For quite a long time already, Scala is Turing-complete at compile-time thanks to its advanced type system. Declarative language of implicits allows one to encode type-level computations in an elegant, functional manner. A number of programming techniques stem from this root, making it possible to state amazingly precise facts about programs.
Macros, introduced in the recent 2.10 release of Scala, also provide ways of doing things during compilation. With macros it is possible to write Scala functions that verify behaviors and enforce constraints at compile-time - something that has been traditionally done with types. Macros typically work in a straightforward, imperative way, being effective, but too bruteforce for some.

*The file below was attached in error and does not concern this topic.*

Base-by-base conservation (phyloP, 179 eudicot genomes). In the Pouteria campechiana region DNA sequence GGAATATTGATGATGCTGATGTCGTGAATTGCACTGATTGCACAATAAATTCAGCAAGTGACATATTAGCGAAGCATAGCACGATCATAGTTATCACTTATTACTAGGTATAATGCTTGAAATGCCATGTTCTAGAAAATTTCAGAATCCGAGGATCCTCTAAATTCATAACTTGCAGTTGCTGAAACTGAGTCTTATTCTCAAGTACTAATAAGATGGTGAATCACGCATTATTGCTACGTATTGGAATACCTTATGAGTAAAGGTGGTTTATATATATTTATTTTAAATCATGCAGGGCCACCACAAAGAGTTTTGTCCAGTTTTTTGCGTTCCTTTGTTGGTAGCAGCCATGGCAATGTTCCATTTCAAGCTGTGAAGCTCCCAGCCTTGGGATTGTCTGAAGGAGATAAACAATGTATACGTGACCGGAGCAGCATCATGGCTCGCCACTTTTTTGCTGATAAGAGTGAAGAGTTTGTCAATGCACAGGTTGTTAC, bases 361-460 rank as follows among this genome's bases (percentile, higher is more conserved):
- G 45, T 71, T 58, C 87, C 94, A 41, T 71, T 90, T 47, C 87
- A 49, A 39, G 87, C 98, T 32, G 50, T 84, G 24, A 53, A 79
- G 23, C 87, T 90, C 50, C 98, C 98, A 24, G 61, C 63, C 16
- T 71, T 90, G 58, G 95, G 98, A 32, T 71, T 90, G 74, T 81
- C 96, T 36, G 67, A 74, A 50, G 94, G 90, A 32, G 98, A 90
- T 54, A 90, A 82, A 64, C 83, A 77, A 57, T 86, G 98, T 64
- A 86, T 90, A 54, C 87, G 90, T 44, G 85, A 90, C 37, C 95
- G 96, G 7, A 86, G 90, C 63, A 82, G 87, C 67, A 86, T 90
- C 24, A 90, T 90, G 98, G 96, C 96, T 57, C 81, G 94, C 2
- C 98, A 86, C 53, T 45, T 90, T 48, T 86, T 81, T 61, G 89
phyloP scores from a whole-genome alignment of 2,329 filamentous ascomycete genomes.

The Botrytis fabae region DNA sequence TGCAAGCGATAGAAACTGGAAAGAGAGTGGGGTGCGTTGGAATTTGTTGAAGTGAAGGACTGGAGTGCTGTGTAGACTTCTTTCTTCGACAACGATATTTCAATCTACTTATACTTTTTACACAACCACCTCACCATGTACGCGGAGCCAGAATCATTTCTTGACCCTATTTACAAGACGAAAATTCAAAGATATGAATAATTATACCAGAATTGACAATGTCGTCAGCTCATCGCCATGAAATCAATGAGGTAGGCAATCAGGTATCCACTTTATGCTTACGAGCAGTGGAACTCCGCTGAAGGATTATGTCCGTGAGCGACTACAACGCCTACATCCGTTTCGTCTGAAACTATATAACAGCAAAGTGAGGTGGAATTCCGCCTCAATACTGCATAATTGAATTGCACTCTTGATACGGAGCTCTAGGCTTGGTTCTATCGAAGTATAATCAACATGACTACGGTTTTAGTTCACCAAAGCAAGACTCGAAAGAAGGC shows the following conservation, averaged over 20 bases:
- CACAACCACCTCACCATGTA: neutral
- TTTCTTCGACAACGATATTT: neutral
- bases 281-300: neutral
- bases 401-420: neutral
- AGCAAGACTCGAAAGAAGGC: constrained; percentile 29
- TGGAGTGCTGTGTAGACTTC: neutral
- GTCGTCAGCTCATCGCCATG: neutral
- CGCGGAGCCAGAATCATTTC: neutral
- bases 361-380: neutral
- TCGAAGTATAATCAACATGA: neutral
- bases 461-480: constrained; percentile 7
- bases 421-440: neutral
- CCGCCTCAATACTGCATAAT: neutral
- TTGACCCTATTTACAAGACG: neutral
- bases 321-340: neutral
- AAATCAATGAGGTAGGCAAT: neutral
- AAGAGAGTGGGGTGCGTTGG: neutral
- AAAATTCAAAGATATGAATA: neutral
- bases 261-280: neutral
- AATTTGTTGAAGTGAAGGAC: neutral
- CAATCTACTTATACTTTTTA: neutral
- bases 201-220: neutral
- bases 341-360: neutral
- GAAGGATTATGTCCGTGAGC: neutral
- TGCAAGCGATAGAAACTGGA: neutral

Are macros principled enough, or they are just a hack? Should one use macros when there are already such well-established libraries as Shapeless? In this talk, we will compare type-level and macro-based approaches to compile-time computations, discuss their areas of applicability and figure out how they can work together for mutual benefit.